December 14th, 2010

Relax!  Grab a Book!

Book 23

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  1. Millar, Mark and J.G. Jones and Paul Mounts — Wanted (192 pages)
  2. Hoban, Russell — Riddley Walker (240 pages)
  3. Perkins, E.J. — American English English American (47 pages)

Page count: 5869.

The Mad Fisher gave me her Christmas gift on Saturday, so I quickly read through it. It's a "dictionary" of American and English terms. She thought it would be cute, since we've had our fair share of discussions about differences between American and British English. (As I often say, the most challenging thing about moving to England has been the language difference.) It was a great idea.

Unfortunately, this book is complete rubbish. It really requires another dictionary to translate a Welsh person's "understanding" of Americanisms to American English. I've not heard of probably a third of the "American" expressions the author used, and my English is wholly American. Some of the translations were simply ridiculous. Trust me, Mrs. Perkins, Americans have heard of "breasts"; we don't tend to go around calling them "bazooms"! And "dollar" is not a British term that needs to be translated to "buck"!

I am half tempted to put together my own list. I could probably produce a product a million times for accurate and interesting in a half-day's brainstorm than the author compiled in this book.

Relax!  Grab a Book!

Book 24

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  1. Millar, Mark and J.G. Jones and Paul Mounts — Wanted (192 pages)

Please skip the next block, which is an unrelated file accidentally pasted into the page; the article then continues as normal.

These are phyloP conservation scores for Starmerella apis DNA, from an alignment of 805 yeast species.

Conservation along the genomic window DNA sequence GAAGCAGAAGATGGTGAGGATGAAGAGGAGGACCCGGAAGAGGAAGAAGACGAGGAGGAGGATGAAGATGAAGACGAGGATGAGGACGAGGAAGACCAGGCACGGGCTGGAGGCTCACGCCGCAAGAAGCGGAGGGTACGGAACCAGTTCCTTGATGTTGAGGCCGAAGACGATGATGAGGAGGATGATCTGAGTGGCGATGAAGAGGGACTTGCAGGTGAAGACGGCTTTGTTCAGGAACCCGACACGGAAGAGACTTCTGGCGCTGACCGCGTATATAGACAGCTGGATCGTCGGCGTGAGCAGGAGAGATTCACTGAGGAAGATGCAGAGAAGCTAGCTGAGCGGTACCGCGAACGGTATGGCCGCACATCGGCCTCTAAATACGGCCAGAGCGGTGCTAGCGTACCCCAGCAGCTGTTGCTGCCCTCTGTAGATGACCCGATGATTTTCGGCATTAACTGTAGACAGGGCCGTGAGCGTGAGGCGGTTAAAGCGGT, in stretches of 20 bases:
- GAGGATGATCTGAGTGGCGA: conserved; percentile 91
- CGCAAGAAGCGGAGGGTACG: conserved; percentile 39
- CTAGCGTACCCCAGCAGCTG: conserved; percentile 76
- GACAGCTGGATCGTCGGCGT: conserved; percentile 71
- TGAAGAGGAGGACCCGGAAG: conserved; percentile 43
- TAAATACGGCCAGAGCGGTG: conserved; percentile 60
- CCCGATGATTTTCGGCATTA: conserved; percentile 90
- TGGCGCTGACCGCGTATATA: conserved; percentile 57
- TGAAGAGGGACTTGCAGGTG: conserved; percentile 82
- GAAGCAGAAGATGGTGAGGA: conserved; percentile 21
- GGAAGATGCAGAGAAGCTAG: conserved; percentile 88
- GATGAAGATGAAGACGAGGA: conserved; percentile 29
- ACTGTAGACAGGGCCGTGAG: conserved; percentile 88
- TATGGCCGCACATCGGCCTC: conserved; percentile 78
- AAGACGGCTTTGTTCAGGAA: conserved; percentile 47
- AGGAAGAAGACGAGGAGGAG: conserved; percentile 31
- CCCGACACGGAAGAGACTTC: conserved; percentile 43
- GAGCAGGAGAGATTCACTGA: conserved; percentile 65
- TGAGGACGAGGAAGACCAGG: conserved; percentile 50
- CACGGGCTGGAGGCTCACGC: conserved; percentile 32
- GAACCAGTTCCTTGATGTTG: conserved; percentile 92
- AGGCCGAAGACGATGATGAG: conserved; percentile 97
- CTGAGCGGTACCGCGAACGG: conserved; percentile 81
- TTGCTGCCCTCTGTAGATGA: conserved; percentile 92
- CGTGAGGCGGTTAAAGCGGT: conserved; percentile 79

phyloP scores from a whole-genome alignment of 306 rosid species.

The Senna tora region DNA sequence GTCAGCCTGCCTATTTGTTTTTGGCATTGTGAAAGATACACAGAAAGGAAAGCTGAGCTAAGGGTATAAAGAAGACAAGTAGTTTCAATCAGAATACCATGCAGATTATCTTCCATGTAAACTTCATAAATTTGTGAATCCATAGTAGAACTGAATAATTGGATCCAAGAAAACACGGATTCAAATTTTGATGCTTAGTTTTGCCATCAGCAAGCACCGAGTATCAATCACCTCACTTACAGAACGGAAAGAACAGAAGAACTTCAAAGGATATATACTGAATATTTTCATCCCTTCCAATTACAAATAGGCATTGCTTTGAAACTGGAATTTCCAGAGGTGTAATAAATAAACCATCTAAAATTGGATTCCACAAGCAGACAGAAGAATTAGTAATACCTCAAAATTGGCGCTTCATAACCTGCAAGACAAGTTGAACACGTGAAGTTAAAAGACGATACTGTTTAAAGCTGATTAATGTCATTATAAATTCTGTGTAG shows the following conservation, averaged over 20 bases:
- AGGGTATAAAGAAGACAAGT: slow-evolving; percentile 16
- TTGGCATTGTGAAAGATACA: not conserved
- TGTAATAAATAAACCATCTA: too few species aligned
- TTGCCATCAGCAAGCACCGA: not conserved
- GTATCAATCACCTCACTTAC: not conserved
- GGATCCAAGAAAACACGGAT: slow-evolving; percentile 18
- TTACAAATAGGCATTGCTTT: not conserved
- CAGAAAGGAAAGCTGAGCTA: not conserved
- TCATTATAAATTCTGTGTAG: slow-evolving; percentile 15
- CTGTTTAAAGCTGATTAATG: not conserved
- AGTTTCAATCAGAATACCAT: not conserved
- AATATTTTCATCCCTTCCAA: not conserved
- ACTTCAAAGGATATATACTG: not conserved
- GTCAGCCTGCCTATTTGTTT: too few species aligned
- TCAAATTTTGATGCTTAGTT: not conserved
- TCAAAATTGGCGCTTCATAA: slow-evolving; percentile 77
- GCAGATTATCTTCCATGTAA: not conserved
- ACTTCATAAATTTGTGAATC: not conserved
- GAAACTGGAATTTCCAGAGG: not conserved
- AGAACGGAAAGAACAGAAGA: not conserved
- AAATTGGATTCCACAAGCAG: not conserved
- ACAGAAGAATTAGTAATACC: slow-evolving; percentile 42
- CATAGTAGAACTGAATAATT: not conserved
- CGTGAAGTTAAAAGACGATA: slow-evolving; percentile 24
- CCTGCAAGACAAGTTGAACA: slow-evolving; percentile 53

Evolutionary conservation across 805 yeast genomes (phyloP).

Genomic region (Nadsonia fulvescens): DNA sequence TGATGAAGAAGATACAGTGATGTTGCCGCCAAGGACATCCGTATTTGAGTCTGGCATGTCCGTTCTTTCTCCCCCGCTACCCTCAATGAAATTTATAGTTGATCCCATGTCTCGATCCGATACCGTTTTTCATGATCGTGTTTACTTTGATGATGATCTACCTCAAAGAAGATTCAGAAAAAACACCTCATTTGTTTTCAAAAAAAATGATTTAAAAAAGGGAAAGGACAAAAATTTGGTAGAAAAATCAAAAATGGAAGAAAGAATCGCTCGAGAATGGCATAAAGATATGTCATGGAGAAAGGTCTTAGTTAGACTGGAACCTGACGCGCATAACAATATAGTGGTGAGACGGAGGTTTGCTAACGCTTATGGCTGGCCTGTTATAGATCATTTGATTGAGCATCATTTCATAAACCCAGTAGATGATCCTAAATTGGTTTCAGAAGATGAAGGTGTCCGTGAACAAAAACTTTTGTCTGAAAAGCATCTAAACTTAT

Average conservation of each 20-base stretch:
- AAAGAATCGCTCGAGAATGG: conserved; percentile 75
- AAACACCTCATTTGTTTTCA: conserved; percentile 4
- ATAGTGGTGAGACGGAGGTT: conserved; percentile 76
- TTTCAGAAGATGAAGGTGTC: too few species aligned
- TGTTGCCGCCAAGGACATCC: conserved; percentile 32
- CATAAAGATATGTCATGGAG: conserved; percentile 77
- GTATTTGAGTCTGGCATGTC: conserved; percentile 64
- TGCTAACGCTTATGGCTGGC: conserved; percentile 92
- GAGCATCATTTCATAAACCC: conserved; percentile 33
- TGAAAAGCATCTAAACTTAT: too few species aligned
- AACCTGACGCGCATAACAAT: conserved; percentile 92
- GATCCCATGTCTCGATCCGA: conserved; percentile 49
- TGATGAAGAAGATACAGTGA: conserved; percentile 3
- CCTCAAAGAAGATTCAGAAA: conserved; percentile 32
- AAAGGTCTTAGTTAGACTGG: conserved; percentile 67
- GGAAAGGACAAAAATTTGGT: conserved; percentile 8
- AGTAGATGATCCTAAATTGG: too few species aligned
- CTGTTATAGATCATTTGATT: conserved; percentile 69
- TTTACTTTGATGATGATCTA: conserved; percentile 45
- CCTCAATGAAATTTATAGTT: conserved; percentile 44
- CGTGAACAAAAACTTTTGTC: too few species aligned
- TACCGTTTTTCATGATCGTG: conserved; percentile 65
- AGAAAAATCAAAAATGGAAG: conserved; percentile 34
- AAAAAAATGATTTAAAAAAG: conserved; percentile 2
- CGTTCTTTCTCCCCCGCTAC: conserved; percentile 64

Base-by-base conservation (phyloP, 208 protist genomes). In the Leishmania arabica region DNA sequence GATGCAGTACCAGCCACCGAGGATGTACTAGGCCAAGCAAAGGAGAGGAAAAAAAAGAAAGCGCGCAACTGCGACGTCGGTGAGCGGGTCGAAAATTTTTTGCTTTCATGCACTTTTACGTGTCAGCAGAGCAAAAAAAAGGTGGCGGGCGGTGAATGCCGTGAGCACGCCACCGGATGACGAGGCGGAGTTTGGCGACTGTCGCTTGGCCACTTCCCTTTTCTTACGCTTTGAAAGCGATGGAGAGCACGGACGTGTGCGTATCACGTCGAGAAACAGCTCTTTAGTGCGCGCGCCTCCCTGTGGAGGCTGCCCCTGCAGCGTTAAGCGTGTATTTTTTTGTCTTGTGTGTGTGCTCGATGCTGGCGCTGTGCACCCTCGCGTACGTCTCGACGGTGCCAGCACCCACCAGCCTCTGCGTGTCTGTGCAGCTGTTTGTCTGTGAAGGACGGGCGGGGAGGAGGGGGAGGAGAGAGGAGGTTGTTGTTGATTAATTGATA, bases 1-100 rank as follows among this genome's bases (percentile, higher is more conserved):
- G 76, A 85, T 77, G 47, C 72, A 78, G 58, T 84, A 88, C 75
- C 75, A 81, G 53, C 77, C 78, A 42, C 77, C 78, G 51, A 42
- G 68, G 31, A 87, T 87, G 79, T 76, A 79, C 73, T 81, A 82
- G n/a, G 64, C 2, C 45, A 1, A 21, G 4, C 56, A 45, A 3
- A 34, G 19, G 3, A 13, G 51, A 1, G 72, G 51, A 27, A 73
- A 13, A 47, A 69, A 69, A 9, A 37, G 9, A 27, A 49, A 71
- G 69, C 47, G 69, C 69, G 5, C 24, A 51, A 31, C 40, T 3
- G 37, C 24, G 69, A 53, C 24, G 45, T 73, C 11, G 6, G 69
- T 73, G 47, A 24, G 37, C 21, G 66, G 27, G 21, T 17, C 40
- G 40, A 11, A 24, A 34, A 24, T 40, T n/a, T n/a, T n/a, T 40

2. Hoban, Russell — Riddley Walker (240 pages)
  3. Perkins, E.J. — American English English American (47 pages)
  4. Stevenson, Robert Louis — A Child's Garden of Verses (109 pages)

Page count: 5978.

This will probably be the last book I complete this year, unless I finish some of the other poetry books I am reading. At the moment I have 8 unfinished books I've started. I am trying to finish at least two of the remaining, maybe even as many as four, but I will not be able to finish all of them and may finish none of them. This will lead to a few asterisks in next year's reckoning.

I picked up A Child's Garden of Verses because I enjoyed the poetry by Robert Louis Stevenson used in a song cycle I sing, Ralph Vaughan Williams's Songs of Travel. Despite a strong start, I soon wearied of these poems, though. They are not very good, just simple rhymes with really questionable meter and not much depth. They are meant to be evocative of childhood, and quite a few of them are, but too many seem repetitive, trite, or clichéd.